The Federal Court of Canada’s recent judgment in Minister of National Revenue v. Robarts,1 addresses the limitations in the Minister of National Revenue’s (“Minister”) ability to take aggressive steps to collect assessed tax in situations where a taxpayer is otherwise shielded from collection actions. In Robarts, the Court took a dim view of the Minister’s failure to provide complete and accurate facts and fair interpretations of the relevant legal principles and therefore ultimately halted the collections actions.

General Principles

The Minister generally has broad powers to collect assessed tax, subject to certain limitations. However, those limitations may not apply in situations where the Minister is satisfied that there are reasonable grounds to believe that collection of an amount assessed would be jeopardized by any delay. In those circumstances, the Minister can seek to take immediate collection actions against a taxpayer by obtaining a so-called “jeopardy order”. Jeopardy orders are obtained by an application to the Federal Court, without any notice to the taxpayer. When the Minister obtains a jeopardy order, the taxpayer can later apply to the Federal Court to review and reconsider the order.

Facts in Robarts

Mr. Robarts was a businessman from Kelowna, B.C. He was assessed for his 2005, 2006 and 2008 taxation years by notices of reassessment dated February 1, 2010. On April 6, 2010, the Minister applied for a jeopardy order to collect the assessed amount, based on an affidavit (“Affidavit”) by the Canada Revenue Agency (“CRA”) officer assigned to Mr. Robarts’ collection file. That Affidavit asserted that:

  • funds in Mr. Robarts’ bank accounts were his only significant asset;
  • he was in a position to withdraw those funds before the CRA could take collection actions;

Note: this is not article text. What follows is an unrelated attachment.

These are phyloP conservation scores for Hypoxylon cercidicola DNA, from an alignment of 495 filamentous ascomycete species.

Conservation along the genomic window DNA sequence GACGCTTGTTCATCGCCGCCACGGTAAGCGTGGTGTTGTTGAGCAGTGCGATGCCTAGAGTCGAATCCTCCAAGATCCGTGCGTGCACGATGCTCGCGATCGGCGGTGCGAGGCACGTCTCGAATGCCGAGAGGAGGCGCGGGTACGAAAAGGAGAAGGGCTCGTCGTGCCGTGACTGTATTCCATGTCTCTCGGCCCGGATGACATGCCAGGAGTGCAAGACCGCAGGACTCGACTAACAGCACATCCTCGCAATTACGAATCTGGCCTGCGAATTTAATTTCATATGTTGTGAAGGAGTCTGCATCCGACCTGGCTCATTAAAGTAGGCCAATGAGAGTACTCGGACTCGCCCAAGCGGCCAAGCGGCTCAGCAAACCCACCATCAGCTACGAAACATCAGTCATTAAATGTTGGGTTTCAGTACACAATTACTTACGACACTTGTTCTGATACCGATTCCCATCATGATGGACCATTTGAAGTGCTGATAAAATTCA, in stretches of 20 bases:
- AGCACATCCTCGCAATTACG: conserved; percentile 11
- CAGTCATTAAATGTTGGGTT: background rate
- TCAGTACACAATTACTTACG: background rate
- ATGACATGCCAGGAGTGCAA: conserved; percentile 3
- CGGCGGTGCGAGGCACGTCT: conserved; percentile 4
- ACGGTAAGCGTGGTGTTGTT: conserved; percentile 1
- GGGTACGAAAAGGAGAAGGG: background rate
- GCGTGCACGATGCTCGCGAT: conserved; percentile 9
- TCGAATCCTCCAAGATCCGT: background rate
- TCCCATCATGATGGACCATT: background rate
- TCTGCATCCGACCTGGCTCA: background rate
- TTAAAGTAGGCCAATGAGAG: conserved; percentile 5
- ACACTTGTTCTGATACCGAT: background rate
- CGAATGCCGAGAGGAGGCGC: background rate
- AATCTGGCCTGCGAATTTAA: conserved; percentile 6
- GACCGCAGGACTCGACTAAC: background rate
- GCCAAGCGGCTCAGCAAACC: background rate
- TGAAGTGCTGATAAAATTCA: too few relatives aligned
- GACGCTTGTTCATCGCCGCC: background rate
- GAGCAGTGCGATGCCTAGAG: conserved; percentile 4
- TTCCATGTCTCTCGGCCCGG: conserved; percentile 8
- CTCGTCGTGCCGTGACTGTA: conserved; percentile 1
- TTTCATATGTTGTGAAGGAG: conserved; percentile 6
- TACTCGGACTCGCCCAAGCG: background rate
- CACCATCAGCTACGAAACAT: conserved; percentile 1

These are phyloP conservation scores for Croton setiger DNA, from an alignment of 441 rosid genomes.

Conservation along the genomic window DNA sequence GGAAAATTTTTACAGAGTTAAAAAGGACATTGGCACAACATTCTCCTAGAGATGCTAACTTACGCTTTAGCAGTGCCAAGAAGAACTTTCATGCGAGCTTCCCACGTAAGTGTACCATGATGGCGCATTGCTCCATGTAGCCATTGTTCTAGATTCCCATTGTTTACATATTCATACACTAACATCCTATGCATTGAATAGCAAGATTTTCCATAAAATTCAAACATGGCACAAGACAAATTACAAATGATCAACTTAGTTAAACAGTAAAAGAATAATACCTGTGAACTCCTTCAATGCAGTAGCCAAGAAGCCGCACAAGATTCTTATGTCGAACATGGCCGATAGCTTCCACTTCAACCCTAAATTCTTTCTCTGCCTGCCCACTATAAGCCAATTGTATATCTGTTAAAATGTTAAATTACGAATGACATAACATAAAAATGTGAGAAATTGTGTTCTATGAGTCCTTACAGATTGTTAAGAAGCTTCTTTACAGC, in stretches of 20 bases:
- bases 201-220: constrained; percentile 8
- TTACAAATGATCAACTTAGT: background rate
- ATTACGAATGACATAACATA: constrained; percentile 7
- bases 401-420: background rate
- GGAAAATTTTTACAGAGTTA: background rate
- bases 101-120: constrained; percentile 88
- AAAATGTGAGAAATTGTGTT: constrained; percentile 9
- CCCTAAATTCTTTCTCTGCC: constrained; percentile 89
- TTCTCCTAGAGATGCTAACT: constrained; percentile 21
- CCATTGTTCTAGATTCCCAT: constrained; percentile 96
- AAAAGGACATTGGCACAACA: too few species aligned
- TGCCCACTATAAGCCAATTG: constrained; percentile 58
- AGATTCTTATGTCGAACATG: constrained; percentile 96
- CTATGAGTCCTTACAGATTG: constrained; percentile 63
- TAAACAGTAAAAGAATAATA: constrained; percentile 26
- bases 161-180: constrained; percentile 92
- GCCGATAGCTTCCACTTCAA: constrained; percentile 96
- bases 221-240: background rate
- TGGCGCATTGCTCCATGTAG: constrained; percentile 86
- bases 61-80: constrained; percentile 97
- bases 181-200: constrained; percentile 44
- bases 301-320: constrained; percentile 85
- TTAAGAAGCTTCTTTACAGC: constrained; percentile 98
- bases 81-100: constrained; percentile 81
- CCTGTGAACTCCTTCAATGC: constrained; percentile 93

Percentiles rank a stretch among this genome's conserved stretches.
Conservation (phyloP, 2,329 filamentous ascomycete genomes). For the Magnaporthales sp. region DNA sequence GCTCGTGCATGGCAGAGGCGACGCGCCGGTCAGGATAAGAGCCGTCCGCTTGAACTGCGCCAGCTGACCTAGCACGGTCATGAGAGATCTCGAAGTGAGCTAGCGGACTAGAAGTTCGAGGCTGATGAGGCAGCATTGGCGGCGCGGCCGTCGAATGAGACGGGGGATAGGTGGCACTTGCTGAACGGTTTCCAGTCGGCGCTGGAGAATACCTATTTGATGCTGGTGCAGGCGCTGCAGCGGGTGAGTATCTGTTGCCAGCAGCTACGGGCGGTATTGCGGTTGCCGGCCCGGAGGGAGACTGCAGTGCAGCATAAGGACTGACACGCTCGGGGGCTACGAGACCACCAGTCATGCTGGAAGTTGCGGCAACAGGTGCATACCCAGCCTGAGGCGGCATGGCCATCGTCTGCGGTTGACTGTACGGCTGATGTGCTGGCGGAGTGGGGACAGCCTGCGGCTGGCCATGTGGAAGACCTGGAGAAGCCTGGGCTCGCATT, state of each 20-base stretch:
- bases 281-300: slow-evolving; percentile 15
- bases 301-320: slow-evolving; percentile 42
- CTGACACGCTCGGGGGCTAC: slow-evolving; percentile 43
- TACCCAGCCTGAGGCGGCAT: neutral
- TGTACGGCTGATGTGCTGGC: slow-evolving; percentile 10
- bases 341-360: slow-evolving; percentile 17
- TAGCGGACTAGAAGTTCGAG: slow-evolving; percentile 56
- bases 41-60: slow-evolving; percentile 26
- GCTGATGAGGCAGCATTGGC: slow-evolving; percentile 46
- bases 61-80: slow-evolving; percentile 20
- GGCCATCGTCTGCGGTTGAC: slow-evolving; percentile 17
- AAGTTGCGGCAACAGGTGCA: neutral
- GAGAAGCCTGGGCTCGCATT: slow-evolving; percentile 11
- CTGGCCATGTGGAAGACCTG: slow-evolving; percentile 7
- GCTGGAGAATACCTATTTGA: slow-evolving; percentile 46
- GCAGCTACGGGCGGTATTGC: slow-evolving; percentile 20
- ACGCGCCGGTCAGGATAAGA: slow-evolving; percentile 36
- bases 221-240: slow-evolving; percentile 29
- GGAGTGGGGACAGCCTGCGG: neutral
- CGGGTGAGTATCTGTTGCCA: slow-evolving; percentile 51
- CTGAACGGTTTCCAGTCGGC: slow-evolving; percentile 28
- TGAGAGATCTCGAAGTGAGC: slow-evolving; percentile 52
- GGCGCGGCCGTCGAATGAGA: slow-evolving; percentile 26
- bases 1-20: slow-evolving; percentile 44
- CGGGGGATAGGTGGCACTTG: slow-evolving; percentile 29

• he had under-reported his income for the taxation years in issue and failed to report income in the past;
  • he had conducted his tax affairs in an unorthodox way and had dissipated assets after being notified of the reassessments against him; and
  • collection actions were not possible by law because of the 90-day statutory stay on collection which follows an assessment or reassessment.

Relying on the Affidavit, the Federal Court granted a jeopardy order to enable the CRA to deploy immediate collections actions against Mr. Robarts. Mr. Robarts then brought an application to have the jeopardy order reviewed.

In his application, Mr. Robarts stated that his bank accounts included long-term investments which were not readily dissipated. Moreover, one of the substantial amounts that had been withdrawn from his bank account after he was reassessed had been returned to the account six weeks later. Further, the allegation that he had under-reported his income was a matter in dispute, and was the issue which the CRA appeals division and potentially the Tax Court of Canada would be called upon to determine. In Mr. Robarts’ submission, he did not conduct his affairs in an unorthodox way, and he alleged that the Minister did not provide all of the relevant evidence with respect to his finances when the Minister applied for the jeopardy order.

Legal Principles on a Court’s Review of a Jeopardy Order

In reviewing and reconsidering the jeopardy order against Mr. Robarts, the Federal Court relied on the following two-step test.